October 23, 2013 at 8:36 am #98754
President Obama recorded a personal message for OFA supporters about Obamacare, the new online health insurance marketplace, and why he needs your support even more over the next five months.
As you make it through Hump Day, don’t forget JJP at TWIB.
Drop those links. Engage in debate. Give us trivia and gossip too.
And always, have a peaceful day.October 23, 2013 at 8:36 am #98755
Good Morning, EveryoneOctober 23, 2013 at 8:38 am #98756
“In a ‘negotiation’ meeting w/the president, one GOP House Leader told Obama: ‘I cannot even stand to look at you’” http://politi.co/Hh991qOctober 23, 2013 at 9:11 am #98760October 23, 2013 at 9:13 am #98761
Obama Appoints 1st Black Chief Judge of US Court of Federal Claims
By: Jozen Cummings | Posted: October 22, 2013 at 9:23 AM
Just a month after Patricia E. Campbell-Smith was appointed a judge for the U.S. Court of Federal Claims, and two days after being confirmed, President Barack Obama has promoted her to the position of chief judge of the court. With the appointment, Judge Campbell-Smith is the first African American to hold that position in the history of the U.S. Court of Federal Claims.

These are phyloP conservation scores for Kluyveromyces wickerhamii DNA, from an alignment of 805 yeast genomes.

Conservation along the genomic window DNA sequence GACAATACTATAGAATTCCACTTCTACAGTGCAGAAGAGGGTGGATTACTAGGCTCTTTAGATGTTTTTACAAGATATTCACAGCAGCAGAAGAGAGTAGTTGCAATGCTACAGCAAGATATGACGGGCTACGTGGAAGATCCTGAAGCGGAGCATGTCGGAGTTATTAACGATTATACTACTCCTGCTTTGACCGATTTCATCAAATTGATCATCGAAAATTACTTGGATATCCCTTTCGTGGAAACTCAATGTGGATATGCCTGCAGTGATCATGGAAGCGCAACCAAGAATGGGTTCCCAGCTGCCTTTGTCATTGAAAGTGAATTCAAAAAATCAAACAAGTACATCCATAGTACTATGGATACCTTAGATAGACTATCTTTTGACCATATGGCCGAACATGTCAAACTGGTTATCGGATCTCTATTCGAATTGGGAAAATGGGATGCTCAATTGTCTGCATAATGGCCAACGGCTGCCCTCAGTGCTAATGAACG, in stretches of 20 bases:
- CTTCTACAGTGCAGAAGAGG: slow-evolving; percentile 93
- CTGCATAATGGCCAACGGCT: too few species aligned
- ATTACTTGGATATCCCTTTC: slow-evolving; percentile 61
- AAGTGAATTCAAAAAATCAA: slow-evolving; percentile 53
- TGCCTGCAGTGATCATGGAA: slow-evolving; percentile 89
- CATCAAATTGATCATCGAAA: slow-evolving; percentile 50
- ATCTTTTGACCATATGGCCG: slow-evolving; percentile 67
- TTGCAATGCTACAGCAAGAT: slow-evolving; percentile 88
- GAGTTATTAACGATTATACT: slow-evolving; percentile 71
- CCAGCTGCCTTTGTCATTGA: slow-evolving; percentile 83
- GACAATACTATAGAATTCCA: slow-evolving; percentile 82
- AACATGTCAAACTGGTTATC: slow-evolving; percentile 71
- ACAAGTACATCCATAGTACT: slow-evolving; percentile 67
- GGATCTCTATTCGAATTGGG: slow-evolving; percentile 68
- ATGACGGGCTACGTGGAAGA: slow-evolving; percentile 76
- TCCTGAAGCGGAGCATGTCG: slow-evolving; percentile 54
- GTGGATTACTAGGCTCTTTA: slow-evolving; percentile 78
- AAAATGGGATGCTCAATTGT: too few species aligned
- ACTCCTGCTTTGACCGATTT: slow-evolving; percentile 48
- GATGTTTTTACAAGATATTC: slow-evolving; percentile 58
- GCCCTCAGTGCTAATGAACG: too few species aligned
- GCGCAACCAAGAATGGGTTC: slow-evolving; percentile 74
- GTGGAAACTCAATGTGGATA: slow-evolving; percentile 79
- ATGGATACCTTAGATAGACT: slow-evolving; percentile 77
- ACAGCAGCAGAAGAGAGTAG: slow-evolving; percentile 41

In a statement from the White House, President Obama said he was proud of Campbell-Smith’s designation. “She has a long and distinguished record of service,” the president said. “I am confident she will serve with distinction.”
Though her appointment as a judge to the court is recent, Campbell-Smith has a long history of working with the court. As the special master to the court from 2005 to 2011 and chief special master from 2011 to 2013, Campbell-Smith was responsible for overseeing court orders on the National Vaccine Injury Compensation Program. She was also a law clerk for former U.S. Federal Claims Court Chief Judge Emily C. Hewitt.
All judges appointed to the U.S. Federal Claims Court are designated to 15-year-terms. The court was formed in 1982.October 23, 2013 at 9:14 am #98762
Noam Scheiber @noamscheiber56m
So Obama never coddled donors, unlike Clintons, & still raised a record amnt of $$. I’m failing to see the problem http://www.nytimes.com/2013/10… …October 23, 2013 at 9:16 am #98763